In Partnership With Yakuza 6
Tattoos have always had a rich history – both in Japanese culture, and the excellent Yakuza video game franchise.
For the uninitiated, the Yakuza games are outstanding, sprawling epics that tell the story of gangland life in Japan. Tattoos meanwhile, are – well, we probably don’t need to explain what a tattoo is to you.
[youtube https://www.youtube.com/watch?v=nyaB-yIUJIE?feature=oembed&w=500&h=281][youtube https://www.youtube.com/watch?v=nyaB-yIUJIE?feature=oembed&w=500&h=281]
One of the biggest strengths in the Yakuza games is the wonderful attention to detail in every aspect of the world, from the street signs and idle NPC chatter, to the very real meanings behind the the beautifully designed tattoos you’ll find adorning many of the characters across your adventures.
The latest entry – Yakuza 6 – is no different of course. The care and attention the dev team has put into making the world of Yakuza 6 as real and immersive as possible is nothing short of remarkable.
Let’s take a look at a prominent example: Kazuma Kiryu. Kiryu is a longtime protagonist of the Yakuza franchise, and he’s back in number 6 to kick some ass.
He also happens to boast some very stylish ink, with actual meaning behind it. That’s right, not everyone wanders into a tattoo parlour at 3am on a holiday in Magaluf to get the name of their crush inked on their ankle – some tattoos go a little deeper than that.
Kiryu sports a gorgeous dragon tattoo across his back, which is actually known as a “Nobori-Ryu” motif, which translates to “ascending dragon” – a prevalent design in Japanese tattoos.
Look closely, and you’ll notice there’s an orb in the dragon’s grip which sports the bonji character for The Year of the Monkey on the Zodiac calendar – a reference to Kiryu’s birth year of 1968 which – you guessed it – is the Year of The Monkey.
It’s common practice for bonji to represent this in Japanese tattoos, especially with dragon designs like the one on Kiryu’s back, but it gets deeper still.
You see, in Yakuza 0 (chronologically the first game in the series), Kiryu’s tattoo isn’t yet coloured in, which is supposed to signal that his story was only just beginning – and indeed it was.
The level of attention to detail to a character’s body art – something most other devs may consider inconsequential – is something SEGA takes very seriously in the Yakuza games.
This is why they were keen to hire the right person for the job when it came to imbuing the tattoos with a real sense of authenticity, which is where Horitomo comes in.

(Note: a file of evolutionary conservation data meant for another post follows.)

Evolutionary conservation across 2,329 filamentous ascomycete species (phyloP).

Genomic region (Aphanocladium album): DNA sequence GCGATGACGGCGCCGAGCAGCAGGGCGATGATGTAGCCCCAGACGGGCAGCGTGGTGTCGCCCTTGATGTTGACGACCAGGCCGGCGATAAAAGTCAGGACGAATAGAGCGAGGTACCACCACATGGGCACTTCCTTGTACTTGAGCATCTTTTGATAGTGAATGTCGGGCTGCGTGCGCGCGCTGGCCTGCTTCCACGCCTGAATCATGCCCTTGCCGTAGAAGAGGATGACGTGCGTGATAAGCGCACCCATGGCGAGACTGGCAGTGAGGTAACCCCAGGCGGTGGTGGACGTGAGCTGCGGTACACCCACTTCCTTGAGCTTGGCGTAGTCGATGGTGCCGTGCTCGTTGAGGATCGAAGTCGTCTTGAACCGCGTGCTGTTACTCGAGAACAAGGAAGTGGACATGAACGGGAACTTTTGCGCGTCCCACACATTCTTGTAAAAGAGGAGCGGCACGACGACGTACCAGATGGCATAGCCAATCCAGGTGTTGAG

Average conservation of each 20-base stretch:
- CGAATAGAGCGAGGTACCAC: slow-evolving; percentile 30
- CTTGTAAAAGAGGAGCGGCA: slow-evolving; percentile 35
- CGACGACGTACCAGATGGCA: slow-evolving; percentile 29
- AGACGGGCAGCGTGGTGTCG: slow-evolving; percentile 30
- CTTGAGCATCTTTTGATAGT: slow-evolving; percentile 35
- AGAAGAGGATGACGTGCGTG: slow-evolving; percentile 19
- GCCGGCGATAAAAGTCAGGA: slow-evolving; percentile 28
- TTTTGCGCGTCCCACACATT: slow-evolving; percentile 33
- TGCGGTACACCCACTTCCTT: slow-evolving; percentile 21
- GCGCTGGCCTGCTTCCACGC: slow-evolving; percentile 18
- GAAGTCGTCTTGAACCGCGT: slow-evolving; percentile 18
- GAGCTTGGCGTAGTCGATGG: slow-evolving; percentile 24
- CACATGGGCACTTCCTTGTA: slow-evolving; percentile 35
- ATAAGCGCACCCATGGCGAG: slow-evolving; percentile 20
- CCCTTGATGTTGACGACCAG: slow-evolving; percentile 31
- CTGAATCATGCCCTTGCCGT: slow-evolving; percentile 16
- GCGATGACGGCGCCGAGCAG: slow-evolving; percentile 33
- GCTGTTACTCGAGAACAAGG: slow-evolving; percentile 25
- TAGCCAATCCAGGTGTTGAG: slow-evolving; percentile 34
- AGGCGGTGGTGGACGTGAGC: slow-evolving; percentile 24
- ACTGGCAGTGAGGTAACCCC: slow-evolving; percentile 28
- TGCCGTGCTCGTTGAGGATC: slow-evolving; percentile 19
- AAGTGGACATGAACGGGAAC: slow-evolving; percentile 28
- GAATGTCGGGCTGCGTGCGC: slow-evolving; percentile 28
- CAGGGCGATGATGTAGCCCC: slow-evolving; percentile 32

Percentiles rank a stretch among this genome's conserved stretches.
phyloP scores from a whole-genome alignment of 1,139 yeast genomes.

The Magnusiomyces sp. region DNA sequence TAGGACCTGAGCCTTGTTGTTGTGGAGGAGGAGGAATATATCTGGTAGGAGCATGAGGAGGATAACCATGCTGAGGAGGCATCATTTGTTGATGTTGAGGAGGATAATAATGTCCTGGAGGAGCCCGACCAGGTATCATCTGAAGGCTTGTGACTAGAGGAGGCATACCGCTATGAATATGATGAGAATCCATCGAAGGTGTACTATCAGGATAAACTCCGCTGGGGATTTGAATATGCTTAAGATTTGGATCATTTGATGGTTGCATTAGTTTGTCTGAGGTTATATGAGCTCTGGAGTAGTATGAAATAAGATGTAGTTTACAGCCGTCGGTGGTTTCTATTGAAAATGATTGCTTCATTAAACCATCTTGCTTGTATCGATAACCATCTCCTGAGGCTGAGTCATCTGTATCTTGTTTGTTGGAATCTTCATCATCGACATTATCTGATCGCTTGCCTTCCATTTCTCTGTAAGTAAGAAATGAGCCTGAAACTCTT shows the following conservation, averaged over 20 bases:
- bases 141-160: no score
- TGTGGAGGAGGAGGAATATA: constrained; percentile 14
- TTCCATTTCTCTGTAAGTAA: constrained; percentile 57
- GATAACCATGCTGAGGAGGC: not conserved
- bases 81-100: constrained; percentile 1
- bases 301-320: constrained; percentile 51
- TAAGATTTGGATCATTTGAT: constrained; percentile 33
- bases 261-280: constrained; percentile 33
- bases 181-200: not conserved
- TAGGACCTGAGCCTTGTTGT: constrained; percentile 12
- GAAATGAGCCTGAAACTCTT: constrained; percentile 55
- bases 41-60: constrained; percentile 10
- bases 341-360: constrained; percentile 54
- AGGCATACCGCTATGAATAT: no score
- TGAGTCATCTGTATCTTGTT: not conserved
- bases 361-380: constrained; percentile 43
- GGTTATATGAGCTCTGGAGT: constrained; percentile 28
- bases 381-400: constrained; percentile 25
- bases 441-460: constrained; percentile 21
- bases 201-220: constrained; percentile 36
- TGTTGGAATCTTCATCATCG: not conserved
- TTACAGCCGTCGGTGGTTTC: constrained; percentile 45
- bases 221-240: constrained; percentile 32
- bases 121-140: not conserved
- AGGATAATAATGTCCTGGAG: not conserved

Horitomo is a traditional Japanese tattoo artist who has worked with SEGA on the Yakuza games from the very beginning. Masayoshi Kikuchi – a producer on Yakuza at the time – discovered Horitomo after reading an interview with the man himself in a publication that featured traditional Japanese tattoo artists.
As Horitomo himself puts it:
I was the youngest artist that was interviewed, and he felt that I could bring a unique perspective to it since I originally studied Western tattoos before learning the art of traditional Japanese tattoos. I recall that he mentioned that this was part of what sparked his interest in me.
It’s fair to say that SEGA were right to get in touch with Horitomo – his work has provided a consistent through-line across the Yakuza games, adding a level of depth and flavour to the world that otherwise might not have existed.
[youtube https://www.youtube.com/watch?v=vk3Q7HcUGbk?feature=oembed&w=500&h=281][youtube https://www.youtube.com/watch?v=vk3Q7HcUGbk?feature=oembed&w=500&h=281]
The work he puts into designing the character’s body art is just as impressive. While SEGA may have a rough idea of what they want a tattoo to be, Horitomo is the man who really brings these designs to life.
Horitomo told us that he always asks SEGA to provide him with key information – such as a character’s personality, and their role in the story – before he really begins work. From there, he proposes a number of different motifs, with SEGA naturally making the final call on which one to go with.
Horitomo’s approach to body art extends beyond the Yakuza games, of course. Whenever he designs traditional Japanese tattoos, he always considers “the story and meaning behind each motif”.
It’s an approach that makes him a truly exciting artist – and for our money, one of the reasons the world of Yakuza 6 is as rich and exciting as it is.
[youtube https://www.youtube.com/watch?v=W9L3kG_HC5I?start=1&feature=oembed&w=500&h=281][youtube https://www.youtube.com/watch?v=W9L3kG_HC5I?start=1&feature=oembed&w=500&h=281]
Yakuza 6: The Song of Life is available now for PlayStation 4.